Remember, you won’t be investing money directly into the QOZ itself but rather into the QOF (which is why it’s essential to understand the distinction).


On the other hand, investing capital gains into a QOF can yield significant advantages.

As always, the best way to ensure you maximize your investment returns and minimize your tax liability is to work with a team of expert tax advisors (like us!).

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If you are a client and would like to book a consultation, call us at +1 (212) 382-3939 or contact us here to set up a time.

If you aren’t a client, why not? We can take care of your accounting, bookkeeping, tax, and CFO needs so that you don’t have to worry about any of them. Interested? Contact us here to set up a no-obligation consultation.

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Jeff Coyle, CPA

Jeff Coyle, CPA, Partner of Rosenberg Chesnov, has been with the firm since 2015. He joined the firm after 20 years of business and accounting experience where he learned the value of accurate reporting, using financial information as a basis for good business decisions and the importance of accounting for management.

He is a diligent financial professional, able to manage the details and turn them into relevant business leading information. He has a strong financial background in construction, technology, consulting services and risk management. He also knows what it takes to create organizations having built teams, grown companies and designed processes for financial analysis and reporting.

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Jeff also has a long history of helping individuals manage their taxes and plan their finances including:

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Prior to joining the firm in 2015, Jeff was in the private sector where he held senior financial and management positions including Controller and Chief Financial Officer. He has experience across industries, including construction, technology and professional services which gives him a deep understanding of business.

Jeff graduated from Montclair State University, he is a CPA and member of the American Institute of Certified Public Accountants, New York State Society of Certified Public Accountants and New Jersey State Society of Public Accountants.

Jody H. Chesnov, CPA

Jody H. Chesnov, CPA, Managing Partner of Rosenberg Chesnov, has been with the firm since 2004.  After a career of public accounting and general management, Jody knows the value of good financials.  Clarity, decision making, and strategy all start with the facts – Jody has been revealing the facts and turning them into good business results for more than three decades.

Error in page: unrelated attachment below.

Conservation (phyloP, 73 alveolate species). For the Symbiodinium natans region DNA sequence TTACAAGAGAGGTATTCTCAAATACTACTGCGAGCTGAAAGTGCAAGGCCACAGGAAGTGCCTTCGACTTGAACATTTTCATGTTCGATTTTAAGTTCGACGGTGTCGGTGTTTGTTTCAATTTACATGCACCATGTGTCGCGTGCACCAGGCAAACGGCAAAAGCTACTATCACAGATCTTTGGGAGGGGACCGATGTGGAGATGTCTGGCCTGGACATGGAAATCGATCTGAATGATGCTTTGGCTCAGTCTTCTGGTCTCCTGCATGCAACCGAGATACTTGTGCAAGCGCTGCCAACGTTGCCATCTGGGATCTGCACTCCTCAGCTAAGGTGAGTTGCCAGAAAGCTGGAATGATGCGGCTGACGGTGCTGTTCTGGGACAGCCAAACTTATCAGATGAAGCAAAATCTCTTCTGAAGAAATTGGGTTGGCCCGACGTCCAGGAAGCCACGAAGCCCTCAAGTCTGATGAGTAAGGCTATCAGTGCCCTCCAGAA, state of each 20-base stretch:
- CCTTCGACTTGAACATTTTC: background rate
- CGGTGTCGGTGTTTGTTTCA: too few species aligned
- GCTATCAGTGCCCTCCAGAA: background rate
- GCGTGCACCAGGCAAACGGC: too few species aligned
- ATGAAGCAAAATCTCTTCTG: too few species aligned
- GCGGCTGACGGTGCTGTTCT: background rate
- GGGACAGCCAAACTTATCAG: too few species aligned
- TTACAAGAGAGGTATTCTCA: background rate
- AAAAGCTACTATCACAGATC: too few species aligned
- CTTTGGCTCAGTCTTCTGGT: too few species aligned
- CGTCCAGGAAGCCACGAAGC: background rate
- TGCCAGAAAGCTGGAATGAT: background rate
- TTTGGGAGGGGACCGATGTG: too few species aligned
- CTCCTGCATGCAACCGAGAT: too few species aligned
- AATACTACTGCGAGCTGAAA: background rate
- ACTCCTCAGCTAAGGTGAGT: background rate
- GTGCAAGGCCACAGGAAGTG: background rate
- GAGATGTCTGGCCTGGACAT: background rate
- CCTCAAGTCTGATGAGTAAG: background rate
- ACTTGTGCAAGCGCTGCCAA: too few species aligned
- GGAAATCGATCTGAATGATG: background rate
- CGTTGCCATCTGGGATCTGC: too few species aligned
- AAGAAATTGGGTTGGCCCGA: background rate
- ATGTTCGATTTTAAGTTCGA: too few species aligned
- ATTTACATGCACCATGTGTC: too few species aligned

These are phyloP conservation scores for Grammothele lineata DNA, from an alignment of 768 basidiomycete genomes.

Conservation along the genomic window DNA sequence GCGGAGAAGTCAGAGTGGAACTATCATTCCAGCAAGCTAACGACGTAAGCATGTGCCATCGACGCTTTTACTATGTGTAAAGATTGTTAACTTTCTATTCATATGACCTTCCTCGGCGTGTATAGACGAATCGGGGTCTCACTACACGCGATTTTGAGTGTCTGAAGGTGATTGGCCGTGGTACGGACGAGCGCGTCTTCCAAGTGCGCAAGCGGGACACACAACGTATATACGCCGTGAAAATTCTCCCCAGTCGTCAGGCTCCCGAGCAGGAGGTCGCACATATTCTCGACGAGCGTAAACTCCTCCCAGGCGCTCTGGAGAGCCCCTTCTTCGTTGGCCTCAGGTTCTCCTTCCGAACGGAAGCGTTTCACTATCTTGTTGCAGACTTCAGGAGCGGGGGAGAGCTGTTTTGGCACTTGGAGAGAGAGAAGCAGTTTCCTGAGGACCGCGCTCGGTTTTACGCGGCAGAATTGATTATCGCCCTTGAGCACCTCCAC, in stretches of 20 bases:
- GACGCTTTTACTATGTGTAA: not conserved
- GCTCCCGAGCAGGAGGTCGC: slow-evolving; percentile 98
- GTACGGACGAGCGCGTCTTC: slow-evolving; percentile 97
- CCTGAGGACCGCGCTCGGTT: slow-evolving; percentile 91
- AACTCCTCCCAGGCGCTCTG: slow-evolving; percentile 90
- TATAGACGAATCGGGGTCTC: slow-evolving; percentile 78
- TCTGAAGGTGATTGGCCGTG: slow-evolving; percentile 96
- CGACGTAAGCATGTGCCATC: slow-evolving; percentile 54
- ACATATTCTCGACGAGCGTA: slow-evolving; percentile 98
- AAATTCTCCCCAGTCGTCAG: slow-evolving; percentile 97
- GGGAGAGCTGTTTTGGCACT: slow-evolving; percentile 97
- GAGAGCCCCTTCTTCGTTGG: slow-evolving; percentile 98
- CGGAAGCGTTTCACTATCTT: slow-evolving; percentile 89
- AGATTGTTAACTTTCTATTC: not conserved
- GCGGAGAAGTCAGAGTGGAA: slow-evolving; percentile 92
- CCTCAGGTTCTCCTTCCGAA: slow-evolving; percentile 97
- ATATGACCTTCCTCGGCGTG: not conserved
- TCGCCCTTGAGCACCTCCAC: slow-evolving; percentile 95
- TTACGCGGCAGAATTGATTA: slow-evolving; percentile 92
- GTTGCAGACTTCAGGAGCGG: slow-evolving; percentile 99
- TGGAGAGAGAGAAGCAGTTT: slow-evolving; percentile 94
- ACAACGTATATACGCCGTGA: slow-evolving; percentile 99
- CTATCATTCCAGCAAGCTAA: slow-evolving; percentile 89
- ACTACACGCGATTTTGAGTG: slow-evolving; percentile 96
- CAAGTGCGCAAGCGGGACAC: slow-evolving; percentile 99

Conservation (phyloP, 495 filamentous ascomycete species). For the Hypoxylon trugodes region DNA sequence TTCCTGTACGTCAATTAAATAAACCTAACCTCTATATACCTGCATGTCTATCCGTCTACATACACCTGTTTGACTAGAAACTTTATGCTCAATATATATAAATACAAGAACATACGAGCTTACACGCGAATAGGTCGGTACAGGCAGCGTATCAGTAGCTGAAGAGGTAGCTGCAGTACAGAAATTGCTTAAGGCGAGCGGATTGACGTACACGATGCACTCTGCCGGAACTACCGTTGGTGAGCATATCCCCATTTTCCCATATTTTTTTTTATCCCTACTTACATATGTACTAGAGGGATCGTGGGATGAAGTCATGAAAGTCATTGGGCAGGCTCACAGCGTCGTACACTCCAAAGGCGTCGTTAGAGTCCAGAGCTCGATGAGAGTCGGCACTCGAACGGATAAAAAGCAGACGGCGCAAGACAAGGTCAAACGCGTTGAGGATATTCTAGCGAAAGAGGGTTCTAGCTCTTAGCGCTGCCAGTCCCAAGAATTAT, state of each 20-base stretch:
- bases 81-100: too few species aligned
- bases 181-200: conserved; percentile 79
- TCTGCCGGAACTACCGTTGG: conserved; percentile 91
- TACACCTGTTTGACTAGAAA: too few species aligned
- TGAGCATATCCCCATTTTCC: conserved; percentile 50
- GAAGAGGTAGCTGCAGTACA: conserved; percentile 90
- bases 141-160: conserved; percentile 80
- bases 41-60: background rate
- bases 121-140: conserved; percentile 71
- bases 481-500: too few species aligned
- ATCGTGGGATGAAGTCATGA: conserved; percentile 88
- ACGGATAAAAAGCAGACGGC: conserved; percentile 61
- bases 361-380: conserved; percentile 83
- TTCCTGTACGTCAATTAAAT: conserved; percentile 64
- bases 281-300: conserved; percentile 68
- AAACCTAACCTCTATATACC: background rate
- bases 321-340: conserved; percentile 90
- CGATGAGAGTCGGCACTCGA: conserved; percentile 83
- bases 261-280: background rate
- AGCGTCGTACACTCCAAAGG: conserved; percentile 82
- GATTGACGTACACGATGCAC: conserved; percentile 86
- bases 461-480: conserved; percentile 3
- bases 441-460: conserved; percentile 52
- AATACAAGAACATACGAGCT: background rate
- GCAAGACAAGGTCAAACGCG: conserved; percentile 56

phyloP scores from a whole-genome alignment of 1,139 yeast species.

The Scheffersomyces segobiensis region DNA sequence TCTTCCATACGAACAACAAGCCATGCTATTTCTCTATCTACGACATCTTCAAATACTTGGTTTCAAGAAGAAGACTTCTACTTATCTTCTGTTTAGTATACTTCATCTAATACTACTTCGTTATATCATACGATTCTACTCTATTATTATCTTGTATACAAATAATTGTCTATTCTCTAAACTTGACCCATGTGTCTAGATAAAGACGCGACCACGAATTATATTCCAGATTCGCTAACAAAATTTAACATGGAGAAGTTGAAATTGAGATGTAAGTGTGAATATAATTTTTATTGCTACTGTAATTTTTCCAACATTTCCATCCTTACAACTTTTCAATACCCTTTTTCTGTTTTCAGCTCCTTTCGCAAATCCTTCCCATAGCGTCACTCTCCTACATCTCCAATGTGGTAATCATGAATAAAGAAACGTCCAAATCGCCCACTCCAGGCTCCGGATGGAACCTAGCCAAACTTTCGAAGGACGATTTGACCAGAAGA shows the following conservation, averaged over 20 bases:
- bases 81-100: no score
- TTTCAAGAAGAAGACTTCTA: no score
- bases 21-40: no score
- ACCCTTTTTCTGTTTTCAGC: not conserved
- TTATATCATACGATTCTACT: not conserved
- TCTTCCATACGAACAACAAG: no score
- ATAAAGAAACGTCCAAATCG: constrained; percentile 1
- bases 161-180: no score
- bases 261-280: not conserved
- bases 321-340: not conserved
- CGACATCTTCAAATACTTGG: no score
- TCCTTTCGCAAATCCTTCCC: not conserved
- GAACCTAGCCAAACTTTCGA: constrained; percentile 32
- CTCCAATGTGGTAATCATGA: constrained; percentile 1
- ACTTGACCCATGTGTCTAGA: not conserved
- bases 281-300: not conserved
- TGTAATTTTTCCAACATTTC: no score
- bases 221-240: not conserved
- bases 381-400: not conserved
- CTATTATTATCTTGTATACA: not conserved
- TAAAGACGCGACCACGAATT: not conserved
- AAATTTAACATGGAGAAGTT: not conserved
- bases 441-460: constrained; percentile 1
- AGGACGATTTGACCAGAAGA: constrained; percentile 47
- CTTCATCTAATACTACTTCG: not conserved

He takes a pragmatic approach to accounting, finance and business. His work has supported many companies on their path to growth, including helping them find investors, manage scaling and overcome hurdles.  His experience and passion for business reach beyond accounting and he helps businesses focus on what the numbers mean organizationally, operationally and financially.

He has a particular expertise in early-stage growth companies.  His strengths lie in cutting through the noise to come up with useful, out of the box, solutions that support clients in building their businesses and realizing their larger visions.

Prior to joining the firm in 2004, Jody was in the private sector where he held senior financial and management positions including General Manager, Chief Financial Officer and Controller.  He has experience across industries, which gives him a deep understanding of business.

Jody graduated with a BBA in Accounting from Baruch College, he is a CPA and member of the American Institute of Certified Public Accountants and New York State Society of Certified Public Accountants.

In addition to delivering above and beyond accounting results, Jody is a member of the NYSCPA’s Emerging Tech Entrepreneurial Committee (ETEC), Private Equity and Venture Capital Committee and Family Office Committee.  

He is an angel investor through the Westchester Angels, and has served as an advisor for many startup companies and as a mentor through the Founders Institute.